I've had an idea for a while now to make a Facebook application that will let lovers of New Haven Pizza sample a pie (no slices here) when they are not able to get to their shrines of Pepe's, Sally's and Modern.
For those of you NOT familiar with New Haven Pizza, it, like all great things, inspires a great deal of loyalty, religious devotion and controversy. The Facebook group 'I live for New Haven Pizza' has 6000+ members and is a 24/7 debate room full of arguments over which is the best, when to go to avoid the lines and rude dismissals of other inferior sources of tomato pie.
As an act of community service to the lovers of my hometown's pizza, I thought i would create an application that would let users create pies that faithfully represented the topping combinations from the three best spots while respecting their quirky hours (only Pepe's is open Mondays, only Modern has late hours and Sally's never opens before 5pm).
It would also be a good way to explore some of the themes I've been working on including modeling content in XML, using XQuery to build applications and delivering content to new distribution channels.
Since there is a lot to cover and to help get this started, I've broken this up into a series:
- In this first segment I will look at the XML model behind the application.
- The next segment will cover using XQuery to power the application and how MarkLogic Server can be the single resource you need for to power an information product (even if its just about fake tomato pie).
- In the last segment I'll talk about delivery and how XQuery is perfect for integrating with the new web application platforms like Facebook.
Part 1: An XML model for a Pizza place
Using the right data model for an application is something that has been coming up a lot lately and in particular for applications that want to use XQuery but may not have XML. XQuery has come a long way and I think that the arguments I made in this blog entry a couple years ago really ring true: modeling data as XML can be much more flexible than relational and lets you use great tools like MarkLogic Server. The proof is in great applications such as MarkMail or AuthorMapper all with only XML data and powered by MarkLogic.
For our example we'll take a Pizza place. The first thing you will notice is that I didn't say 'lets take Pizza'. This is because the application is about these places as much as it is about the food (see above re: the fanatical user base). So I want to capture whatever details I can and use them in the app if possible . . . and I want to be able to add more later.
Instead of breaking up the information into little bits and making tables, I simply made one document with an XML schema that looks like this:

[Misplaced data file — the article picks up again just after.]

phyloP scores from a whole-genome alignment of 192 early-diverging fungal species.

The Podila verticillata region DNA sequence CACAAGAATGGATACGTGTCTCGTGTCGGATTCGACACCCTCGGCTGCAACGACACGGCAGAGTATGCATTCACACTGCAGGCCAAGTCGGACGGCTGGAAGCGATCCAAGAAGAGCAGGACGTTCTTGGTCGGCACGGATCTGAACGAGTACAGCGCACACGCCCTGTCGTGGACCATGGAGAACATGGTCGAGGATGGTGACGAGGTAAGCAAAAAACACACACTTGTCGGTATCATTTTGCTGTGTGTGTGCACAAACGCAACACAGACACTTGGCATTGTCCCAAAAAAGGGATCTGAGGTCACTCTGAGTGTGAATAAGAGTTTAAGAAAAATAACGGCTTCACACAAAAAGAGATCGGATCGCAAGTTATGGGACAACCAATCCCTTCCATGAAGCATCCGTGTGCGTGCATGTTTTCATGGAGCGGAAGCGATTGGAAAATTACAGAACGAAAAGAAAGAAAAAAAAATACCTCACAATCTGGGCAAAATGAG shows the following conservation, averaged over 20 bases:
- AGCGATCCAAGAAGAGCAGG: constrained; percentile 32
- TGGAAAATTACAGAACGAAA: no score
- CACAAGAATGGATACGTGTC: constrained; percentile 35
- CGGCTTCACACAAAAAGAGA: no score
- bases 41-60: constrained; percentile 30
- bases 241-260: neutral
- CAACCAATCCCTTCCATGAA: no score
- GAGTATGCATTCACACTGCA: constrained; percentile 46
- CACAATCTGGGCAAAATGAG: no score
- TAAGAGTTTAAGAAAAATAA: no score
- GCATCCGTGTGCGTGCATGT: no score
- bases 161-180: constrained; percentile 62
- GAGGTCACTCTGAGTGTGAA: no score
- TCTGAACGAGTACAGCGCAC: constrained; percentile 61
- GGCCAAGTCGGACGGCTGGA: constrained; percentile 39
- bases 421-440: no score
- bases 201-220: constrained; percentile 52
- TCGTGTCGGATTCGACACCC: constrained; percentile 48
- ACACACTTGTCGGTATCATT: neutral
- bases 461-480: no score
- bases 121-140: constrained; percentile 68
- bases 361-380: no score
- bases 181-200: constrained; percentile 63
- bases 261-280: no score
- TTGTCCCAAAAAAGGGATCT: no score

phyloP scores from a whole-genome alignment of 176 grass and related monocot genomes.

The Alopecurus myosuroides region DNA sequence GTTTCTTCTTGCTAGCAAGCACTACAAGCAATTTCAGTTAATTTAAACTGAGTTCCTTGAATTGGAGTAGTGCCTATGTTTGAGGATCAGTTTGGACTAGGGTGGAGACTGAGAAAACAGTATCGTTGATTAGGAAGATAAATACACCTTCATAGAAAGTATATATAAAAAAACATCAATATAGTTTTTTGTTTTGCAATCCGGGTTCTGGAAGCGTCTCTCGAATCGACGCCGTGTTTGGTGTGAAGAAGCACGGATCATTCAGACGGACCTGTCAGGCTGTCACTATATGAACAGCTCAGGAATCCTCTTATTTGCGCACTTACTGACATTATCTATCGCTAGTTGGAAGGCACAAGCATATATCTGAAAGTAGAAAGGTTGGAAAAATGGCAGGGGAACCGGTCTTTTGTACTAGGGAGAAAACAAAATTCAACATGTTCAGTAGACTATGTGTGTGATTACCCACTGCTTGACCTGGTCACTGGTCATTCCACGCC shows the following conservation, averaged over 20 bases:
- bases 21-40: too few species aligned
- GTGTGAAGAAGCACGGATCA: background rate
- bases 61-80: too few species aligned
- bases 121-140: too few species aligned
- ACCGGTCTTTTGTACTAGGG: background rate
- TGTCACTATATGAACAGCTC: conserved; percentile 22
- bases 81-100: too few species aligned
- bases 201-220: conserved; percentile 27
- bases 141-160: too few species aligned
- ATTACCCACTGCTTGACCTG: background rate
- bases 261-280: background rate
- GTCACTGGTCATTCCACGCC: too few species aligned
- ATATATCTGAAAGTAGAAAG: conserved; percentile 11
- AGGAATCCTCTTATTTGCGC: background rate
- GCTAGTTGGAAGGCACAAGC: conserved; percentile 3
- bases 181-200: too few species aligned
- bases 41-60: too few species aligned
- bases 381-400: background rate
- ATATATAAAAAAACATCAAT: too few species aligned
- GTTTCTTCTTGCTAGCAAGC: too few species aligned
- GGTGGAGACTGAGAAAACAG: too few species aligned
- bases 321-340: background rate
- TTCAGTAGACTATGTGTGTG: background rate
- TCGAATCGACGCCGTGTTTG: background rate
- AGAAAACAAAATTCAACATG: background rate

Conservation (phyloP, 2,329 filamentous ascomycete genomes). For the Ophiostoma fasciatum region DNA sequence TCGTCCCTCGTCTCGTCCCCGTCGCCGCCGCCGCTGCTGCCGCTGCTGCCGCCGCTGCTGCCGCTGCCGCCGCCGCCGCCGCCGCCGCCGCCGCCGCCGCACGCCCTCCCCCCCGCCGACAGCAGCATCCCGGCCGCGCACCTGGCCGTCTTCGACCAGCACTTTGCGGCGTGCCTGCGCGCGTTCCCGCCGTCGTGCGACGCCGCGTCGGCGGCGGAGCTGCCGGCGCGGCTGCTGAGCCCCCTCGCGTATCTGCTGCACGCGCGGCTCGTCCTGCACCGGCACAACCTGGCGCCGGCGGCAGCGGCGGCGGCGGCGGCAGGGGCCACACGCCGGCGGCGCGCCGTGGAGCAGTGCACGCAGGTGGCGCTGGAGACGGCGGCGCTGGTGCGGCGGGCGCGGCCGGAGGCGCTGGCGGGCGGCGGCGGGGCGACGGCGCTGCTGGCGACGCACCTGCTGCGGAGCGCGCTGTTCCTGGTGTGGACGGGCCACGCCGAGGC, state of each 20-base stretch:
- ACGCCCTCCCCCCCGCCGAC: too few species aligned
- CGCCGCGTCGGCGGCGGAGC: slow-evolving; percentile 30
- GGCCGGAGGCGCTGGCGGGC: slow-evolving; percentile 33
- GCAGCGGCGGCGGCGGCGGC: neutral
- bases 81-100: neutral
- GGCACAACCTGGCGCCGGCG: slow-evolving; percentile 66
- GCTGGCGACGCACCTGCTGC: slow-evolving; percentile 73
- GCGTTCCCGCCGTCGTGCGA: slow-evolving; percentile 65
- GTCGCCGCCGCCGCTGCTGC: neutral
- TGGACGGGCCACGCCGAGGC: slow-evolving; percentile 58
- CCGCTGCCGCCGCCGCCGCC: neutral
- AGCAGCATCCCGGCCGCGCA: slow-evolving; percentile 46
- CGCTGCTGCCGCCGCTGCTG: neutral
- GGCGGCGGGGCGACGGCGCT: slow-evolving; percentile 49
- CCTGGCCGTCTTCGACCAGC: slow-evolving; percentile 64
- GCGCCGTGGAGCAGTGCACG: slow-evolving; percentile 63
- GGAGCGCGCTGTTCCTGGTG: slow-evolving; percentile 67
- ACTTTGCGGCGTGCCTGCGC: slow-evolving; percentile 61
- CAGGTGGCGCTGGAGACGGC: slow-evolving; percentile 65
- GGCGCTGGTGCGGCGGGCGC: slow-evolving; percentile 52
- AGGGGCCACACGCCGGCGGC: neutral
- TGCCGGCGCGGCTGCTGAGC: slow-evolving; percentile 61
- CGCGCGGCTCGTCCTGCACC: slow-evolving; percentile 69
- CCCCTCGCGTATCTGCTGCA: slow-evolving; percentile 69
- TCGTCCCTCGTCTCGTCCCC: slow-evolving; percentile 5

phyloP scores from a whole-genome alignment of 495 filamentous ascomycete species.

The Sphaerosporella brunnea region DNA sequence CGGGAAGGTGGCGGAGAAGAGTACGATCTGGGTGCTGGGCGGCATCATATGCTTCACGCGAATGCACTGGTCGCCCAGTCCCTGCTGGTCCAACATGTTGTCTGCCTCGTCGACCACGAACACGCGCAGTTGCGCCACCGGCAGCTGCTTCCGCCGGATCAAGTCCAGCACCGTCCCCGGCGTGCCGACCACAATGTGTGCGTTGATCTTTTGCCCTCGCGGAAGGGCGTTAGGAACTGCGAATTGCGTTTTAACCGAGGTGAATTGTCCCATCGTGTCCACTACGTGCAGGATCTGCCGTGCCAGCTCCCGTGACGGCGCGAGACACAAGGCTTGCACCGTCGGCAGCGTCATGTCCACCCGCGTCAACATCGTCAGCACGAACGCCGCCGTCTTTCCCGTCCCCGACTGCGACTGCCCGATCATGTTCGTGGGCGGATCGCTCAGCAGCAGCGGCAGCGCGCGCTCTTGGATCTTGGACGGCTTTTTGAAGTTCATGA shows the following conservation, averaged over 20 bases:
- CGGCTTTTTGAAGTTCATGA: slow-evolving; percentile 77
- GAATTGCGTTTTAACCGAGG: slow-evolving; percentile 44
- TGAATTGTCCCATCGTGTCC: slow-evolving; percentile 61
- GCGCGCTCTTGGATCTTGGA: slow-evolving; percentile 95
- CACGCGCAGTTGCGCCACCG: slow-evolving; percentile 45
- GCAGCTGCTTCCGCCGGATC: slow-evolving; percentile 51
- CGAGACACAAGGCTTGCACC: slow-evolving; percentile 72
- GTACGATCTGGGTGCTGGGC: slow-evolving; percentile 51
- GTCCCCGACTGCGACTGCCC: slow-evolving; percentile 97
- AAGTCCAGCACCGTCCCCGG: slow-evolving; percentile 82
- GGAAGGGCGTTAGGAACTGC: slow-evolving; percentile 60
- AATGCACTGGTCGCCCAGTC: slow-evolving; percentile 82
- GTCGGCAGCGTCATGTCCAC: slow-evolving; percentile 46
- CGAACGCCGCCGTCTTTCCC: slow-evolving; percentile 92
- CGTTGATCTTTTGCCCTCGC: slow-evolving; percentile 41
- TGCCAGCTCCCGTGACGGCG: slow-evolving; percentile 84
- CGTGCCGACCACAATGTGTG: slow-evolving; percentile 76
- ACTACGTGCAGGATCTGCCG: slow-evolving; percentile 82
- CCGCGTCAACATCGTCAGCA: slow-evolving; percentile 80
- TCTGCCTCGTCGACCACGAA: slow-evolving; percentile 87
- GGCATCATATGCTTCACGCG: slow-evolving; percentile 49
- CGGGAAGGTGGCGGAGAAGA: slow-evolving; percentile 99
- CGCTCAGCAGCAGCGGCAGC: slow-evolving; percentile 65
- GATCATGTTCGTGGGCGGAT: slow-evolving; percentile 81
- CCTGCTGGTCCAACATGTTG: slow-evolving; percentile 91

<notes>Sally's was established in 1938 by Salvatore Consiglio. Renown for thin crust pizza ...</notes>
<notes>At Sally's mozzarella is considered a topping, so if you want it on your pie let us know!. </notes>
This schema lets me capture everything I need to run my application and also capture many of the differences between the places.
For instance Modern and Sally's call it APizza, but at Pepe's your order a Tomato Pie. So the entry for Pepe's has a <tomato-pie> element instead of the <apizza> one. And even though Sally's still has just a photo of their menu, they are the only ones with some text useful to include. So the others don't, for the moment, have notes.
The toppings and kinds of pie are also pretty different. While Sally's just has toppings, Pepe's has a mix of toppings and specials. This is the topping section for Pepe's:
<special>Clam white or red sauce only</special>
<special>Clam with mozzarella</special>
Modern also has specials, but its a mix of things that you can add to regular pies and real specials like the famous 'Italian Bomb'. The data is faithful to the Modern menu but has a <combine-specials> element to record what the waiter would explain if you asked.
The item ordering of the menus is also preserved. They each have different, unique, non-alphabetic order. Since this was easy to capture just by putting them in document order I thought it best to record it and stay on the good side of the fanatics out there.
Finally, the hours structure is modeled on the way the way restaurants describe hours - Monday's we're closed, Tue-Fri we are open until 10 etc etc. and is easy to extend with new sets of rules such as holidays and summer vacations (which I didn't put in but are indeed part of the picture).
Approaching even this simple example as a relational model gets really complex, really fast. A rough estimate for a practical (not fully normalized) schema would be at least 5 or 6 main tables and 8 to 10 relationship tables. This would take at least a couple of hours to model and then create in a database.
But to top it off (sorry), it would be pretty hard to model for the differences. In fact, the only way to do it is to add more complexity to the table structure and even more relationships to note that one place has specials and another lets you mix specials and toppings etc etc. And when you want to add more information to power new features of our application, you would go back to the drawing board, make some new tables and have to redo the whole thing again.
By contrast, the XML I am using is a simple document I made in 15 minutes and, when I load it into MarkLogic lets me do queries like this to see where I can get a Bacon APizza:
Or a Clam Tomato Pie:
Having created and loaded my data, I'm now ready to start the next tasks of building an application that will let users query the XML to find out where they can get a pie and create a virtual pizza and then work on wrapping it up so it can be used within Facebook.
Right now I'm getting pretty hungry and sadly am nowhere near New Haven!